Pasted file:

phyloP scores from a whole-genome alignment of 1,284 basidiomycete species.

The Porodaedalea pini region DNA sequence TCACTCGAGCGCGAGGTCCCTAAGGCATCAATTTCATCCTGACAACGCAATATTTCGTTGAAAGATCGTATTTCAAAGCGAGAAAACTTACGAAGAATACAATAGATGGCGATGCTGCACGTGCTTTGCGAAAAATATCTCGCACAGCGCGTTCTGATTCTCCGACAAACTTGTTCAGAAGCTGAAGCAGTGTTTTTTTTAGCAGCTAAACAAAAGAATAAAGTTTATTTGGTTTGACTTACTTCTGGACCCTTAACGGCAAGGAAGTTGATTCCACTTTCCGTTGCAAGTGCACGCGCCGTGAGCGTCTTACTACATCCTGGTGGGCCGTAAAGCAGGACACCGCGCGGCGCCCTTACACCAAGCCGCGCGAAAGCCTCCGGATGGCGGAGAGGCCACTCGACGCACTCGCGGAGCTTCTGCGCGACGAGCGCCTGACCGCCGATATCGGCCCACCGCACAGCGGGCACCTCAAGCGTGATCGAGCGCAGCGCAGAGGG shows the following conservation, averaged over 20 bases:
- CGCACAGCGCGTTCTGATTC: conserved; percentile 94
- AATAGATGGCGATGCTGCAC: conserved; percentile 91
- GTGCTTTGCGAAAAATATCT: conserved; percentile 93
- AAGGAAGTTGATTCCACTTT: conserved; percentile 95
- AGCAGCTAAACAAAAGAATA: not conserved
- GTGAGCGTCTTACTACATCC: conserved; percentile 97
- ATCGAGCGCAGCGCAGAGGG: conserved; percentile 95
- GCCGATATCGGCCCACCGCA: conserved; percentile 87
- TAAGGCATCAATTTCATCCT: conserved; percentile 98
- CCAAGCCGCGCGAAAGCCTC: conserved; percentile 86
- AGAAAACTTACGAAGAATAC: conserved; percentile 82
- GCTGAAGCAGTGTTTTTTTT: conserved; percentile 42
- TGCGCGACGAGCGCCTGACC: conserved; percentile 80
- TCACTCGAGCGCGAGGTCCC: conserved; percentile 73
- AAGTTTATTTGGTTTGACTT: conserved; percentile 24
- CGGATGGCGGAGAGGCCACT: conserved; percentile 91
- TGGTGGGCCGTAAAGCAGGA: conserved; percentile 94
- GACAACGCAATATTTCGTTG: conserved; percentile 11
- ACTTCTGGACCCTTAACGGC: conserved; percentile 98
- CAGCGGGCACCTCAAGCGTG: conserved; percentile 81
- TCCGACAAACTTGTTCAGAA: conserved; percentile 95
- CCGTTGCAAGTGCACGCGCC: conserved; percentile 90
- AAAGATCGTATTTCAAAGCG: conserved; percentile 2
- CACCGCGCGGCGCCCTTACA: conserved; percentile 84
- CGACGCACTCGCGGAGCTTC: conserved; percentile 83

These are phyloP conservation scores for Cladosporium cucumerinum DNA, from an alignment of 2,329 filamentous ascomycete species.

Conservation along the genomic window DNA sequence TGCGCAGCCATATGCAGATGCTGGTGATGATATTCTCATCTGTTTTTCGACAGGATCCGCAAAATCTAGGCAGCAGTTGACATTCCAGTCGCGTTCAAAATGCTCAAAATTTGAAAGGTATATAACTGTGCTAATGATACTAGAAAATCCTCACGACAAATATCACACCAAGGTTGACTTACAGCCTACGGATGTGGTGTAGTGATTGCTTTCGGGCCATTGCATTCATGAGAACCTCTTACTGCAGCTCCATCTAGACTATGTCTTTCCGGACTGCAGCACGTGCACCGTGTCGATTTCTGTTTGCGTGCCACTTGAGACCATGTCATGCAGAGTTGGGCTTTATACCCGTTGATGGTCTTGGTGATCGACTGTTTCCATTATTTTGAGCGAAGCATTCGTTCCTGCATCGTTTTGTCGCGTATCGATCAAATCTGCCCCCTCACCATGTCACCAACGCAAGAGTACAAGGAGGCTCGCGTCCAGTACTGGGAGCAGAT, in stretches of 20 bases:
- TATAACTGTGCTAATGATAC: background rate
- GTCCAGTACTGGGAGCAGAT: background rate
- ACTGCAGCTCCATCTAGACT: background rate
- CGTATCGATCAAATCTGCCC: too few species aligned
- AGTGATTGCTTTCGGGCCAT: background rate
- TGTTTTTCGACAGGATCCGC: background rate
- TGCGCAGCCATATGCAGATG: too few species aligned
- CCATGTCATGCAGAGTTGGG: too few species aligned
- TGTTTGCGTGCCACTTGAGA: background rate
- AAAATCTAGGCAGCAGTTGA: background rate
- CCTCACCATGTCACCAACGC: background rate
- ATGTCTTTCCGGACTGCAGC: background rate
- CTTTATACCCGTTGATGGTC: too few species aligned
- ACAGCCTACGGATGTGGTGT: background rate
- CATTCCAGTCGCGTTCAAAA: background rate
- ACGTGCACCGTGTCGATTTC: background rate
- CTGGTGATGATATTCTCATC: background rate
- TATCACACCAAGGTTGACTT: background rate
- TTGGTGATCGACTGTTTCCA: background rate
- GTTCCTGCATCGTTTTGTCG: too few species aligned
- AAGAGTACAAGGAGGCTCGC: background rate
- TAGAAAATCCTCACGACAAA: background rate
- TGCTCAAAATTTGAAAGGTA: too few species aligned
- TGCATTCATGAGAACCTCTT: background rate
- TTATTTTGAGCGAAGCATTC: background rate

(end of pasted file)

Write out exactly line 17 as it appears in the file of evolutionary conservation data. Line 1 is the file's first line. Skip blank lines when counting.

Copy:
- AAGTTTATTTGGTTTGACTT: conserved; percentile 24